During the workshop at Ladew Topiary Gardens, photos were shown of other artists work. In one image, a cityscape, we saw a part of the composition was intentionally left unfinished. Yet, as the instructor pointed out, we did not notice it until we made a closer inspection of the painting. Why?  “Because our mind makes up what is missing!”  says Bare. True enough, I thought. Readers do the same thing with stories. They read into it what they will by the associations made with the words given on the page. Not every detail in a story is drawn-out. Some readers get irked when they have to draw their own conclusions and others like to be left hanging so they can use their own imaginations and create what happens next.

Thank you to Mike Bare and Joanne Bare for continuing my art education simply by allowing me to be a listening participant in the morning lecture. A writer’s life is wonderfully fulfilling.

This blog is brought to you by Sue Batton Leonard.

Of All Things! A Mustard Seed?

Leave a comment

As an independent publisher, it takes faith and determination to see a project to fruition. Today, I am reposting one of my favorite older blogs about faith.

All Things Fulfilling

From a small seed a mighty trunk might grow ~ Aeschylus

The other day, a memory came to me as I stood in the line at the grocery store. I saw an elderly woman who had a beautiful silver watch on her wrist. It was unlike the kind of watch that you see in this day and age, and it reminded me of my Grandmother. Back in her day, watches were made like fine art – the work that went into crafting them was apparent.

mustard seedMy grandmother always wore a lovely watch with a little bauble that hung from it, just like in this image. What really intrigued me was the seed inside the bauble. I thought it was kind of intriguing but, I couldn’t imagine why would anyone carry around a seed hanging from their watch.

My grandmother told me it was a mustard seed but never told me of the seed’s significance…

View original post 66 more words

A Vital Option: e-Books in 2016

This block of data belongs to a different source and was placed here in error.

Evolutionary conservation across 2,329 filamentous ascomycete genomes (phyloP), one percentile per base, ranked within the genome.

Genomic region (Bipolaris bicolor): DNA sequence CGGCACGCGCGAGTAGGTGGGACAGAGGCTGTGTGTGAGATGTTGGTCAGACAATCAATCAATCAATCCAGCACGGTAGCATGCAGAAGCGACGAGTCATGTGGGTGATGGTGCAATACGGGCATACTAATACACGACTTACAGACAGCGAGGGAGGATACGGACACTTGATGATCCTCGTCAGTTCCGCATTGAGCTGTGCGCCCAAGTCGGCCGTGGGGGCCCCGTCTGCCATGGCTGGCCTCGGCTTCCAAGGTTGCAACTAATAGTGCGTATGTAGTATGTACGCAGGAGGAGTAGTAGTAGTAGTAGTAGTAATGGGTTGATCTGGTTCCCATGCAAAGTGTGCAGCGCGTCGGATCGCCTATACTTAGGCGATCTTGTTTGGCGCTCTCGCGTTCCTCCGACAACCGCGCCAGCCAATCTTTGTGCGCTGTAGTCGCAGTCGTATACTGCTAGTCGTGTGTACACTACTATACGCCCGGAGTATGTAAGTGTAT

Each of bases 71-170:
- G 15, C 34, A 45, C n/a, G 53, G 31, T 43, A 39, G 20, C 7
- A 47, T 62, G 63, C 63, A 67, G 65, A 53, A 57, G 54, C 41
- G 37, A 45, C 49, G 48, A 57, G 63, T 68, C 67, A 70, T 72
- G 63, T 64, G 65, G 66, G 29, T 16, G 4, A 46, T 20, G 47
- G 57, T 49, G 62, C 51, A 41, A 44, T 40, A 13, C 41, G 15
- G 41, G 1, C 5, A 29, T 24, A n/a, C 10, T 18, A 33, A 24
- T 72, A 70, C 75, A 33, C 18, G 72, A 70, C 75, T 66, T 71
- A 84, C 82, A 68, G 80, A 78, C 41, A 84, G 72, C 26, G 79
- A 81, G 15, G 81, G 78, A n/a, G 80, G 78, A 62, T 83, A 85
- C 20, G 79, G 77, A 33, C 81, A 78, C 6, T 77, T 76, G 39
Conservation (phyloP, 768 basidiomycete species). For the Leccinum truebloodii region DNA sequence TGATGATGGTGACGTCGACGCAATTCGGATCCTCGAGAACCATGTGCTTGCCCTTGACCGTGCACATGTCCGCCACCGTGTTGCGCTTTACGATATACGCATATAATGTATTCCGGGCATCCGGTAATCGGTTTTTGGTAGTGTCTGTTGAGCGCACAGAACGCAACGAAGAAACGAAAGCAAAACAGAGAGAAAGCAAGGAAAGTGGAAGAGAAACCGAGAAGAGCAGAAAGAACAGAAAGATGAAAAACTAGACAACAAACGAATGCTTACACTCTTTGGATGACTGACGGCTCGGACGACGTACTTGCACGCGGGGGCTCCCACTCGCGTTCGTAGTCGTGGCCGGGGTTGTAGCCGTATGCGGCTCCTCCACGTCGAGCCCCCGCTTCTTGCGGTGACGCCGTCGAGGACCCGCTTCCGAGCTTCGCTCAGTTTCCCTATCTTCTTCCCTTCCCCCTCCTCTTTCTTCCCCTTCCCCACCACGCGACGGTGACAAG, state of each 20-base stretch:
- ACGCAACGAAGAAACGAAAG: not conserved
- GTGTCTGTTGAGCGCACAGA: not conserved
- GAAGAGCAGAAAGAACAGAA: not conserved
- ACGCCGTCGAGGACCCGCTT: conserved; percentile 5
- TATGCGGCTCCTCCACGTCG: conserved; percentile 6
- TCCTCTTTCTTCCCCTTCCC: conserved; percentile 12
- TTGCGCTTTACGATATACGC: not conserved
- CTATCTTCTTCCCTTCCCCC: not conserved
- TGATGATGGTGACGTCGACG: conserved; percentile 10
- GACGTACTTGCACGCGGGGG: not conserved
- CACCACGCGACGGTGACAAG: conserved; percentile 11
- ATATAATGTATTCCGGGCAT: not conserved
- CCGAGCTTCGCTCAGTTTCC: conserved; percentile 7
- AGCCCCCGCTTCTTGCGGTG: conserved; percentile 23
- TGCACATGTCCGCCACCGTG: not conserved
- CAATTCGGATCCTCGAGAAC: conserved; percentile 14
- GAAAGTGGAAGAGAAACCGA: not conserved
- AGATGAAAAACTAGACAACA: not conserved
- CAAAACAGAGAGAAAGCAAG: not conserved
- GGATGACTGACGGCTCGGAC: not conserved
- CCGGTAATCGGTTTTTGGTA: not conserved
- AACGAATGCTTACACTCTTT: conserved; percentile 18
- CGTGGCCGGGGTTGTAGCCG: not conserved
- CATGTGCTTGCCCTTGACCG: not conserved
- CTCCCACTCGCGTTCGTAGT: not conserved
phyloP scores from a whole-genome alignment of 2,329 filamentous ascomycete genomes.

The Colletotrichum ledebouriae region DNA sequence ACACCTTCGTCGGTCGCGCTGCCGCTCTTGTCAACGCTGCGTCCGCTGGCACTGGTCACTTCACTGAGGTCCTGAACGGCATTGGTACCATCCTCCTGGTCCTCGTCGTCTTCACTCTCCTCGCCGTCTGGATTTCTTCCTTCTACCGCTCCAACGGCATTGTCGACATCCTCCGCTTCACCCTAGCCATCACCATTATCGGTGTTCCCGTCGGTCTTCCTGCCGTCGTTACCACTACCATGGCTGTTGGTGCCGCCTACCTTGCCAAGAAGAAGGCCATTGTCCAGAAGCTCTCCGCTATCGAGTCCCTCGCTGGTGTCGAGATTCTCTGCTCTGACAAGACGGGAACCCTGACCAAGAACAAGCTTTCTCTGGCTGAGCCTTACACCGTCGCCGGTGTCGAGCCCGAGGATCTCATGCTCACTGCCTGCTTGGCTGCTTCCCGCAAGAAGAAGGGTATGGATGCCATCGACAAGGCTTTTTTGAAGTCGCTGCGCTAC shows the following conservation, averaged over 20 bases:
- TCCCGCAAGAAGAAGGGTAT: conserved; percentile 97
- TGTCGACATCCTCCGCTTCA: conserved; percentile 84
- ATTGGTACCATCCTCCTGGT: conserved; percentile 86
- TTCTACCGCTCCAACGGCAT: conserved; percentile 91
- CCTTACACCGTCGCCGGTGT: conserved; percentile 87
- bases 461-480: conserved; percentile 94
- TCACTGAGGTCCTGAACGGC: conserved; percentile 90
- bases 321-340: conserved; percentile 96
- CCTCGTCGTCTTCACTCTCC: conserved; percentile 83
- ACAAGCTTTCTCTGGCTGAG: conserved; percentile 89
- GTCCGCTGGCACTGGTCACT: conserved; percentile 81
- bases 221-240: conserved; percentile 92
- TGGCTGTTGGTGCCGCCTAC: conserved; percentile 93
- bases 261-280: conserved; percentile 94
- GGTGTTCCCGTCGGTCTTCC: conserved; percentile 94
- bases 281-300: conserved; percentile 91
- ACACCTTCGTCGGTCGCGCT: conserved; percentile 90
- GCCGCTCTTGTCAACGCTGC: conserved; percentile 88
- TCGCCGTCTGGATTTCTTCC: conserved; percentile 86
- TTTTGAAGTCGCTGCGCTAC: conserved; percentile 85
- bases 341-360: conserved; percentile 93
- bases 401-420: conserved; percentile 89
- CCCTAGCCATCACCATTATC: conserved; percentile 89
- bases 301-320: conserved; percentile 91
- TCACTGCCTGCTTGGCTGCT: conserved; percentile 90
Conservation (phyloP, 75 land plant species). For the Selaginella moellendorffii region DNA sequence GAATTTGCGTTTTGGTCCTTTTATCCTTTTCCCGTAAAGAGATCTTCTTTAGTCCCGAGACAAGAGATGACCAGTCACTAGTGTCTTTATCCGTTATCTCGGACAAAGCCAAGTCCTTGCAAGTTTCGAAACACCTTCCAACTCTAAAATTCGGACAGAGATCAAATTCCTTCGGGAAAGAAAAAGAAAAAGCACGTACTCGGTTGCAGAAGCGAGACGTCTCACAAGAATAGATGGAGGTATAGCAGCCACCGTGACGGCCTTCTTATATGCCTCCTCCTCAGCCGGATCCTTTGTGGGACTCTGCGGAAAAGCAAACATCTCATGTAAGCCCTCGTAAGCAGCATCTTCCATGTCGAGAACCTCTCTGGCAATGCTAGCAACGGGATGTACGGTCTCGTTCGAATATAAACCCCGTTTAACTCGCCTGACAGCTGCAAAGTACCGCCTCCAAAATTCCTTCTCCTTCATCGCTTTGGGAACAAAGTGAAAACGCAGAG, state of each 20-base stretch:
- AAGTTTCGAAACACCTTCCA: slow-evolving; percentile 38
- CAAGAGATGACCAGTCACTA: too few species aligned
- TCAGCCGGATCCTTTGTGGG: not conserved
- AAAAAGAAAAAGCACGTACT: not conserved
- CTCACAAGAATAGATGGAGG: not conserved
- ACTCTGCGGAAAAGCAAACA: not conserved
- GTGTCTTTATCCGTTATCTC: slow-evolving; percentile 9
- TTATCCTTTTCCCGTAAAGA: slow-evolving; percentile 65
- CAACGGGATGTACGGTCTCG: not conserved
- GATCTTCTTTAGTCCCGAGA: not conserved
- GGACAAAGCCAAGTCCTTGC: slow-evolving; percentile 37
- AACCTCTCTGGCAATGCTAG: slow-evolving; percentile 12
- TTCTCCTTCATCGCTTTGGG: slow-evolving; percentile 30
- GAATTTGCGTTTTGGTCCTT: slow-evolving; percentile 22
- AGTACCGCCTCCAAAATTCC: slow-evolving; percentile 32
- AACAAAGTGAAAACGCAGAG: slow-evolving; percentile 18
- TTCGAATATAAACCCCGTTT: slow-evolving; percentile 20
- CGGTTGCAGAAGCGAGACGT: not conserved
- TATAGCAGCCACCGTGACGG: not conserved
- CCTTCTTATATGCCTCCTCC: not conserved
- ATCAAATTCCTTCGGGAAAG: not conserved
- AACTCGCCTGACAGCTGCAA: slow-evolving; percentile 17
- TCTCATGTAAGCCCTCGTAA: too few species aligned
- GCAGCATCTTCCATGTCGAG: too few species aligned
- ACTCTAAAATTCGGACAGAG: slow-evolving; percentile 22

Leave a comment

The freedom to move forward to new opportunities and to produce results comes from living in the present and not the past.” ~ Brian Koslow

Shopping-CartIf you are ready to publish your manuscript, there are many choices to consider. Offering an electronic version of a book has become a necessity if you are an author who wants to reap the benefits in the digital marketplace. More often than not, potential book buyers want to know if a title “is available as an e-book?”

According to this article from Author Earnings, in February 2016, readers downloaded one million sixty-four (1,064,000) paid e-books PER DAY!

In my opinion, there will be more technological developments coming that will blow away any remaining doubts that e-books are just a passing trend. Especially as digital publishing becomes integrated into more classrooms and library catalogs.

Authors don’t miss out on a stream of income by failing to offer an e-book version of your title. And remember “if you are selling over the internet, you must be marketing over the internet” because that is where your potential book buyers hang out!

Speaking of hang-outs, thanks for frequenting this website. Do return tomorrow.

This blog is brought to you by award-winning author Sue Batton Leonard. Check out her e-books, audio book and books in print!

Typography for Independent Publishers

Leave a comment

Since this original blog was posted in February 2013, there have been more advances in e-book typography and layout. It’s an exciting digital world we live in.

All Things Fulfilling

Without continual growth and progress, such words as improvement, achievement and success have no meaning,” ~ Benjamin Franklin

With each new generation of publishing software for e-books, options for typography, continues to expand. And as with any industry, there is language specific to that technology in the field.

AuthorMichael N Marcus book TypogrTypography for Indie Publishersaphy for Independent Publishers is a reference book that helps authors understand language such as fonts, serifs, outlining, embossing and other words that may be unfamiliar to those who are new to the publishing world.

Typography for e-books is quickly becoming an art. Since the initial offerings of e-books, readers are becoming more discriminating in what they want to see in e-books. Good layout, formatting and cover design is important for hard and soft cover publications and also for e-book buyers. Understanding typography terminology will help authors determine what they want to incorporate in…

View original post 73 more words